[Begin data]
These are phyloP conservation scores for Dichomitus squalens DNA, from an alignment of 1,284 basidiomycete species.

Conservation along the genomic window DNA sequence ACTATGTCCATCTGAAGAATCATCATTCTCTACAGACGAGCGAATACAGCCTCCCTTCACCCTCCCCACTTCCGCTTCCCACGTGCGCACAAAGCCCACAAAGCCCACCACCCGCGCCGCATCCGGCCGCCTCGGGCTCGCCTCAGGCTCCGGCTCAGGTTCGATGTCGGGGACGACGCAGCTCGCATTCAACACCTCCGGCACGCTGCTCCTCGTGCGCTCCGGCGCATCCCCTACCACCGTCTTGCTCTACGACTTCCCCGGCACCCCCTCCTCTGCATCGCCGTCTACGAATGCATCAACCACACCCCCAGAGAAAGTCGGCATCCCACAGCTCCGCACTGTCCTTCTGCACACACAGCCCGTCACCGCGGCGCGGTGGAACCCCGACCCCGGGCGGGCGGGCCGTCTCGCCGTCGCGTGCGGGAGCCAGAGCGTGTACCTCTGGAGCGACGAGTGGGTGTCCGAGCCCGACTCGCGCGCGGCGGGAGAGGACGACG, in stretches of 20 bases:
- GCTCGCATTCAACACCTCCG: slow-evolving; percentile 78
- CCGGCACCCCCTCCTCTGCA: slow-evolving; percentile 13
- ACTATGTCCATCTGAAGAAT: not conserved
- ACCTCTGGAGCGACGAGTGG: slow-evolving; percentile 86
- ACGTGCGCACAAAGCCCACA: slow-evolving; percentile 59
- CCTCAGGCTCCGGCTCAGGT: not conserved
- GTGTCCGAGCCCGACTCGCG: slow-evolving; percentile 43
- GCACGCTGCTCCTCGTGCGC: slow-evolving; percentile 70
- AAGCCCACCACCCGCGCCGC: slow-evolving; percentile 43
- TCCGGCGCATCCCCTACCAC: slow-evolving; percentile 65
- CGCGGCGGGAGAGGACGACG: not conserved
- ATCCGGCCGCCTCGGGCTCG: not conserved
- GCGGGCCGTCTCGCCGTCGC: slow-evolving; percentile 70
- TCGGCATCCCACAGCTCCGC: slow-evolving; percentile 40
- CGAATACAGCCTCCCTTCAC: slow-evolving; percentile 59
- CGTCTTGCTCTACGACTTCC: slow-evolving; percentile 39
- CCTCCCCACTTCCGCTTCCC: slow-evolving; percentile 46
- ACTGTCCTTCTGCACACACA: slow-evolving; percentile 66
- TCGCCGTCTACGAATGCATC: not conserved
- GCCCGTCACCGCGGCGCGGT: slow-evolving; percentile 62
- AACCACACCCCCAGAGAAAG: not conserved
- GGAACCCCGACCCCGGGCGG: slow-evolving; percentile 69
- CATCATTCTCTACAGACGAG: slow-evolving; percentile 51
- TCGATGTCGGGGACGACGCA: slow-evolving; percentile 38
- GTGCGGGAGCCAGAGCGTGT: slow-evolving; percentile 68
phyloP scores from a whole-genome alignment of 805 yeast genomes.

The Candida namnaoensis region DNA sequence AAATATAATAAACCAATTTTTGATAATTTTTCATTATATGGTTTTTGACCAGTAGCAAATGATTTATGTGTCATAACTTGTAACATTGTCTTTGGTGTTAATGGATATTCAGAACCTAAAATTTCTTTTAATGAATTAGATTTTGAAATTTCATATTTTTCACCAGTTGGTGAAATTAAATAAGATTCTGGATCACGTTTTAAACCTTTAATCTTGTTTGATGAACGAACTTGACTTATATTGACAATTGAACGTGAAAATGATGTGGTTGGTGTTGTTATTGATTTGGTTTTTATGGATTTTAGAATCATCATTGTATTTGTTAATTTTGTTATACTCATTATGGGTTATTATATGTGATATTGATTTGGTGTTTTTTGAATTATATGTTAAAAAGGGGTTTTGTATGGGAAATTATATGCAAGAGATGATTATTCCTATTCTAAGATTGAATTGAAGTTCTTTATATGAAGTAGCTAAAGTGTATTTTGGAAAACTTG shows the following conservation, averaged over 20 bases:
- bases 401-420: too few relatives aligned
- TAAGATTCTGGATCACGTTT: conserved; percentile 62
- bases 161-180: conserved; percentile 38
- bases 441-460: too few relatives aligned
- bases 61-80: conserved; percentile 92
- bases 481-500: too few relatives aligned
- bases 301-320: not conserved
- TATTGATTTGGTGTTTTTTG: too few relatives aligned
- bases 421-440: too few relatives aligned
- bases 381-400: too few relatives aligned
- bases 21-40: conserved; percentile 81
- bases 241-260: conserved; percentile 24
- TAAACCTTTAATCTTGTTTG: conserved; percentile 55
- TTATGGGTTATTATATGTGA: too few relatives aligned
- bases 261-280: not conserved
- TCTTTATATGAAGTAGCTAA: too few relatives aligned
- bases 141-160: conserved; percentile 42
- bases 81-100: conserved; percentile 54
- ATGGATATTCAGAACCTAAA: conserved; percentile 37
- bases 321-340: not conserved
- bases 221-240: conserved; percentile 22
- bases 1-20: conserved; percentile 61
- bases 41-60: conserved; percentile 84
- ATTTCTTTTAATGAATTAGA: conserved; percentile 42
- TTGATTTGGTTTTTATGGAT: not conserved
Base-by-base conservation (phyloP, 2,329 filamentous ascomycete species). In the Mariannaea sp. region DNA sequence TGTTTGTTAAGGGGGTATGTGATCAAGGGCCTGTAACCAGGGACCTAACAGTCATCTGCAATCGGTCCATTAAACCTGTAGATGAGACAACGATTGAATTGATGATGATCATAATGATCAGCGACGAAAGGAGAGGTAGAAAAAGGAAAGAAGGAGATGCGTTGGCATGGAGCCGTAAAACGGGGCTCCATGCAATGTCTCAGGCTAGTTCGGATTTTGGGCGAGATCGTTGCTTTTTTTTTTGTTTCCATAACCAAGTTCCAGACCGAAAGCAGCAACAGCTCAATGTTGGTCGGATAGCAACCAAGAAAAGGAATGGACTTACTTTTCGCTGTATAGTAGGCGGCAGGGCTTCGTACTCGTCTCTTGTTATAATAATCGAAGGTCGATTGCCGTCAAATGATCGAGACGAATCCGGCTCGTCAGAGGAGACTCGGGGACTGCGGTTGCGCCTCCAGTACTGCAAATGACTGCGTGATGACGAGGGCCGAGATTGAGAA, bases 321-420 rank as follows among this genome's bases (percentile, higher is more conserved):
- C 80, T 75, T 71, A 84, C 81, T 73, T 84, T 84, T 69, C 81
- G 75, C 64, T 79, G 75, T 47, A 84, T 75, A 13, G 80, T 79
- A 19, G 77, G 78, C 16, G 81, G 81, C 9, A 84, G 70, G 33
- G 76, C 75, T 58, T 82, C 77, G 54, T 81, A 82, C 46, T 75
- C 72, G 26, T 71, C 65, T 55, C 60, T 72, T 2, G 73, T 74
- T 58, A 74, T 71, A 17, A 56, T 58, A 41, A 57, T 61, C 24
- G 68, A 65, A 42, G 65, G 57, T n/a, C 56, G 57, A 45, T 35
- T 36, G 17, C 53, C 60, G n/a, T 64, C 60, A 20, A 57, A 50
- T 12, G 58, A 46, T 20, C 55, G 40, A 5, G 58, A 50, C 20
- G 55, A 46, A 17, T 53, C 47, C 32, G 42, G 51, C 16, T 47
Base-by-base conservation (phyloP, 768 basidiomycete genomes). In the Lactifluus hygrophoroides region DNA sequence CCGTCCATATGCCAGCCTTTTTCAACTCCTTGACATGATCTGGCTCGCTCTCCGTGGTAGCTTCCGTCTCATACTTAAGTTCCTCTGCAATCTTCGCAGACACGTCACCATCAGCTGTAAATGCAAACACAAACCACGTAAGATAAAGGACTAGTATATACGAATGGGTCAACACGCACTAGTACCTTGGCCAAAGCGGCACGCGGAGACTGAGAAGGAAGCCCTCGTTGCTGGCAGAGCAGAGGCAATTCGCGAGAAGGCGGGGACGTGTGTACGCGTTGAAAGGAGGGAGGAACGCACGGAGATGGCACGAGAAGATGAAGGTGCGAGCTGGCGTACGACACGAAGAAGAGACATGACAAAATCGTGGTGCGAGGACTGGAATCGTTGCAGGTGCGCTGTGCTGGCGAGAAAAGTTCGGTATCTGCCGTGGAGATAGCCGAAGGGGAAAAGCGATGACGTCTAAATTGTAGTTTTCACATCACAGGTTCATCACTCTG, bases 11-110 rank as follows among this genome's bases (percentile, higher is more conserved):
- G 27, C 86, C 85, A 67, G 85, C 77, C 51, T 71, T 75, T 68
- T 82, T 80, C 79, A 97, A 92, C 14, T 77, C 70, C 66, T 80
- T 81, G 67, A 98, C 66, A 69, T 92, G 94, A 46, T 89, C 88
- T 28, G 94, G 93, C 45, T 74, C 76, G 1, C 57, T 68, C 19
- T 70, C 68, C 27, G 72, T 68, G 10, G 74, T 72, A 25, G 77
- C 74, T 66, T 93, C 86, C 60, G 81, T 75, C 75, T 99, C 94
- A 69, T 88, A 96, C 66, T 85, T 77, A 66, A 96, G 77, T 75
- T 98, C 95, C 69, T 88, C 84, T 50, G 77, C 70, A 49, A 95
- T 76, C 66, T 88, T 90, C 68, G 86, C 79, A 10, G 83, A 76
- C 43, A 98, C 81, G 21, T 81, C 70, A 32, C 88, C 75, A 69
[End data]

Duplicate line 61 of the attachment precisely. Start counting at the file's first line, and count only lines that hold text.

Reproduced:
- T 58, A 74, T 71, A 17, A 56, T 58, A 41, A 57, T 61, C 24